Bell number
Encyclopedia
In combinatorics
, the nth Bell number, named after Eric Temple Bell
, is the number of partitions
of a set with n members, or equivalently, the number of equivalence relation
s on it. Starting with B_{0} = B_{1} = 1, the first few Bell numbers are:
(See also breakdown by number of subsets/equivalence classes.)
of a set of size n. A partition of a set S is defined as a set of nonempty, pairwise disjoint subsets of S whose union is S. For example, B_{3} = 5 because the 3element set {a, b, c} can be partitioned in 5 distinct ways:
B_{0} is 1 because there is exactly one partition of the empty set
. Every member of the empty set is a nonempty set (that is vacuously true
), and their union is the empty set. Therefore, the empty set is the only partition of itself.
Note that, as suggested by the set notation above, we consider neither the order of the partitions nor the order of elements within each partition. This means the following partitionings are all considered identical:
They also satisfy "Dobinski's formula":
And they satisfy "Touchard's congruence": If p is any prime number
then
or, generalizing
Each Bell number is a sum of Stirling numbers of the second kind
The Stirling number is the number of ways to partition a set of cardinality n into exactly k nonempty subsets.
More generally, the Bell numbers satisfy the following recurrence:
The nth Bell number is also the sum of the coefficients in the polynomial that expresses the nth moment
of any probability distribution
as a function of the first n cumulant
s; this way of enumerating partitions is not as coarse as that given by the Stirling numbers.
The exponential generating function
of the Bell numbers is
Here
where W is the Lambert W function.
(Lovász
, 1993)
In (Berend, D. and Tassa, T., 2010), the following bounds were established:
moreover, if then for all ,
where and
For example, the first row is made by placing one by itself. The next (second) row is made by taking the rightmost number from the previous row (1), and placing it on a new row. We now have a structure like this:
The value x here is determined by adding the number to the left of x (one) and the number above the number to the left of x (also one).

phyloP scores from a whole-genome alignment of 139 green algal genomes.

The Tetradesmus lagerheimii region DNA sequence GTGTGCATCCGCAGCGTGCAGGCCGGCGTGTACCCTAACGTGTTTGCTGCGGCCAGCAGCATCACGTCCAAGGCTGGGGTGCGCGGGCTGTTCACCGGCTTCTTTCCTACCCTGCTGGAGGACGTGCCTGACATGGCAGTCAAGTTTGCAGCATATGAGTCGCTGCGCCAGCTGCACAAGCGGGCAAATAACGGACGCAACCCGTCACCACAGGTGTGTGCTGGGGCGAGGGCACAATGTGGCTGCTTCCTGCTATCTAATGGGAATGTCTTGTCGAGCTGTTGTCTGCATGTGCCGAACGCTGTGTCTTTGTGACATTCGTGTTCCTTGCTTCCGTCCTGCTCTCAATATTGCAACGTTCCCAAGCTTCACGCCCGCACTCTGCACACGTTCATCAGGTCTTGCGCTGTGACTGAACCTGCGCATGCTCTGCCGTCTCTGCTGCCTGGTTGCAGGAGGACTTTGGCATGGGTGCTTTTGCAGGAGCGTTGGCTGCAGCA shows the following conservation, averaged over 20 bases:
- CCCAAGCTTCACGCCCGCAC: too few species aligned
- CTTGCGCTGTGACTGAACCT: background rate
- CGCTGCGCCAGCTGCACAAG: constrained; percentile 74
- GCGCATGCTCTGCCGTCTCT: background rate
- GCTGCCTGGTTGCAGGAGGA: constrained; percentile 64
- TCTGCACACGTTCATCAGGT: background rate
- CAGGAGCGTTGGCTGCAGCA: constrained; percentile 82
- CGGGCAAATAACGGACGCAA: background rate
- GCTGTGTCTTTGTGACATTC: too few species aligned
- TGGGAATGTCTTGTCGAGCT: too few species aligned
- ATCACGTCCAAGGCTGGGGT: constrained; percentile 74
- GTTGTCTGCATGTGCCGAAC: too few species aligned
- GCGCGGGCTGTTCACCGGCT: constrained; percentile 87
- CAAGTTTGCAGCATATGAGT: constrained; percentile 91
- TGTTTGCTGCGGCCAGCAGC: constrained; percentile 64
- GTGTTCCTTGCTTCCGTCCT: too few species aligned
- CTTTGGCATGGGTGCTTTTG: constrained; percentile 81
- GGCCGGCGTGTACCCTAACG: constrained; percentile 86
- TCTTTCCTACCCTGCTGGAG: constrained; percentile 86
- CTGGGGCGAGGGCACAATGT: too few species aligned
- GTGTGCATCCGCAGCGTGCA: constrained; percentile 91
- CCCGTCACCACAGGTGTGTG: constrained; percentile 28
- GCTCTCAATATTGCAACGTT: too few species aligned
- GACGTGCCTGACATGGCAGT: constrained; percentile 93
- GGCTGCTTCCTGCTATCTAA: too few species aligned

The value y is determined by copying over the number from the right of the previous row. Since the number on the right hand side of the previous row has a value of 2, y is given a value of two.
Again, since x is not the leftmost element of a given row, its value is determined by taking the sum of the number to x' s left (three) and the number above the number to x' s left (two). The sum is five.
Here is the first five rows of this triangle:
The fifth row is calculated thus:
Combinatorics
Combinatorics is a branch of mathematics concerning the study of finite or countable discrete structures. Aspects of combinatorics include counting the structures of a given kind and size , deciding when certain criteria can be met, and constructing and analyzing objects meeting the criteria ,...
, the nth Bell number, named after Eric Temple Bell
Eric Temple Bell
Eric Temple Bell , was a mathematician and science fiction author born in Scotland who lived in the U.S. for most of his life...
, is the number of partitions
Partition of a set
In mathematics, a partition of a set X is a division of X into nonoverlapping and nonempty "parts" or "blocks" or "cells" that cover all of X...
of a set with n members, or equivalently, the number of equivalence relation
Equivalence relation
In mathematics, an equivalence relation is a relation that, loosely speaking, partitions a set so that every element of the set is a member of one and only one cell of the partition. Two elements of the set are considered equivalent if and only if they are elements of the same cell...
s on it. Starting with B_{0} = B_{1} = 1, the first few Bell numbers are:
 1, 1, 2, 5, 1515 (number)15 is the natural number following 14 and preceding 16. In English, it is the smallest natural number with seven letters in its spelled name....